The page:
Objective: We examined the prognosis and background factors associated with in-stent low-density areas (LDAs) on CTA in the subacute phase after carotid artery stenting (CAS).
Materials and Methods: Among 175 lesions for which CAS was performed between April 2008 and September 2016, 100 lesions for which CTA were conducted in the subacute phase after CAS were included for retrospective analysis.
Results: LDAs were observed in 36 (36.0%) of the 100 lesions. All patients received conservative medical treatment. There was no patient with new neurologic symptoms in the subacute phase. In most lesions, peak stenosis rate was observed relatively early, which gradually declined after 1 week. LDAs were observed and the stenosis rate was relatively high in all patients with plaque protrusion immediately after CAS. The use of open-cell stents significantly increased the formation of LDAs. Most LDAs were consistent at the level of the previous most stenotic sites.
Conclusion: LDAs in the subacute phase after CAS were relatively frequent. In this study, the course was asymptomatic in all patients, and remission was gradually achieved. However, LDAs may have been associated with serious ischemic complications in the subacute phase, as reported in the literature. Therefore, medical treatment, involving intensive antithrombotic therapy, and careful follow-up should be considered.
Objective: Plaque protrusion is one of the current problems with carotid artery stenting (CAS) for carotid artery stenosis, and it may induce delayed postprocedural cerebral infarction. In this study, we evaluate the possibility of using three-dimensional rotational angiography (3DRA) to examine the stent lumen during CAS.
Methods: First, as a basic experiment, we determined the optimal contrast medium concentration for 3DRA. We then studied the presence or absence of plaque protrusion in 43 patients who underwent CAS at our hospital using 3DRA, intravascular ultrasound (IVUS), or DSA.
Results: Optimal contrast medium concentration was determined to be 50% by the basic experiment. In clinical evaluation, plaque protrusion was detected in 12 patients (27.9%) by 3DRA, compared to 7 (16.2%) by IVUS and in 3 (6.9%) by DSA. In patients where plague protrusion was undetected by 3DRA, it was also undetected by IVUS and DSA after CAS.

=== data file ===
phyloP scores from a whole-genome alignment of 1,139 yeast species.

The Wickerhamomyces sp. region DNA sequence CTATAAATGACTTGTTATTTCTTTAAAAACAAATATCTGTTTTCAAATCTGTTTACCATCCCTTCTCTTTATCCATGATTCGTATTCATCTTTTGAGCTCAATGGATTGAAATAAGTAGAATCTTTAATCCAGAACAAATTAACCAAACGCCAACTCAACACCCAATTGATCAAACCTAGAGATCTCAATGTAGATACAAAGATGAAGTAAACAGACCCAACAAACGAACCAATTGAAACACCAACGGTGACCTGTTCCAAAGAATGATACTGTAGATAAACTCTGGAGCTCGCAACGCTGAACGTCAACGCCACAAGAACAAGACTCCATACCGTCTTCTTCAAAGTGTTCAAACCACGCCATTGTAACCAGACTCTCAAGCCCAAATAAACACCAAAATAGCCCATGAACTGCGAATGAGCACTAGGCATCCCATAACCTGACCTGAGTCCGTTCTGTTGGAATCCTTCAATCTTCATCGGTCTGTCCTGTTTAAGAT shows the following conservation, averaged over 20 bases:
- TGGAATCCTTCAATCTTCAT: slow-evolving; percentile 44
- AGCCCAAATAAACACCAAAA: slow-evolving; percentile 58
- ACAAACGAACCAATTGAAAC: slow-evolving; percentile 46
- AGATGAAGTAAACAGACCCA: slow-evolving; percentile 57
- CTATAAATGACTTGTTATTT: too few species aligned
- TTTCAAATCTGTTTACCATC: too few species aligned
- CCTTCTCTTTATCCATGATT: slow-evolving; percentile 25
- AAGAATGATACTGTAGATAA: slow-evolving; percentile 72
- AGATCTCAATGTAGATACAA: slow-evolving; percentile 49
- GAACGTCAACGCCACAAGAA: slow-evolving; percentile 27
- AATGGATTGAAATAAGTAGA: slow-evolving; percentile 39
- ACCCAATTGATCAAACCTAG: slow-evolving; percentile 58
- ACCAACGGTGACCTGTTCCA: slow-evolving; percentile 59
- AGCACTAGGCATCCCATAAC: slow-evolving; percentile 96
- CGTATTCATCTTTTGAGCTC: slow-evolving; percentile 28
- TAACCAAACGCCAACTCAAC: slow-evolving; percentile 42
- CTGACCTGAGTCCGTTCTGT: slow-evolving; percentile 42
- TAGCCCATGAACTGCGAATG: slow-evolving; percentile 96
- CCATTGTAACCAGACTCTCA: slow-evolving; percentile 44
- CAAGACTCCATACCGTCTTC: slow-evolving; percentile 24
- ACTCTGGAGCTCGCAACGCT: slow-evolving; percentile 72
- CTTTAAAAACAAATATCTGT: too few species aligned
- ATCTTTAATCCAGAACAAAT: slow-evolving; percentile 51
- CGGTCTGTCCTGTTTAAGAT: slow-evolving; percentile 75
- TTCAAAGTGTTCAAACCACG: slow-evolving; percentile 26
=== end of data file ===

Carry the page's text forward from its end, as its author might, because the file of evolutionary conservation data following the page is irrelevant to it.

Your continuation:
Conclusion: 3DRA appears to be useful for in-stent plaque protrusion detection.
Objective: A rare complication, a carotid-cavernous fistula (CCF), that developed during stent retriever thrombectomy for acute ischemic stroke is reported.
Case Presentation: A 67-year-old woman with consciousness disturbance and left hemiparesis underwent stent retriever thrombectomy for acute right M1 proximal occlusion of the middle cerebral artery (MCA) 6 hours after onset. There were several tortuous vascular segments in the approach route. Strong resistance was felt while the stent retriever was withdrawn. The cavernous segment of the internal carotid artery (ICA) was stretched by anchoring of the balloon and the stent retriever. Angiography immediately after thrombectomy showed a CCF although successful recanalization was obtained. This was probably caused by pull-out vessel injury of the meningohypophyseal trunk branching from the cavernous segment of the ICA. The CCF was treated with transvenous coil embolization 3 weeks after thrombectomy and disappeared angiographically.
Conclusion: If there is strong resistance while pulling back a stent retriever, the risk of vascular injury, such as a CCF, should be kept in mind.
Objective: Dural arteriovenous fistulae at craniocervical junction (CCJ dAVF) cause subarachnoid hemorrhage (SAH). We present a case of CCJ dAVF with SAH in which endovascular treatment was initially performed, followed by surgical management, leading to radical cure.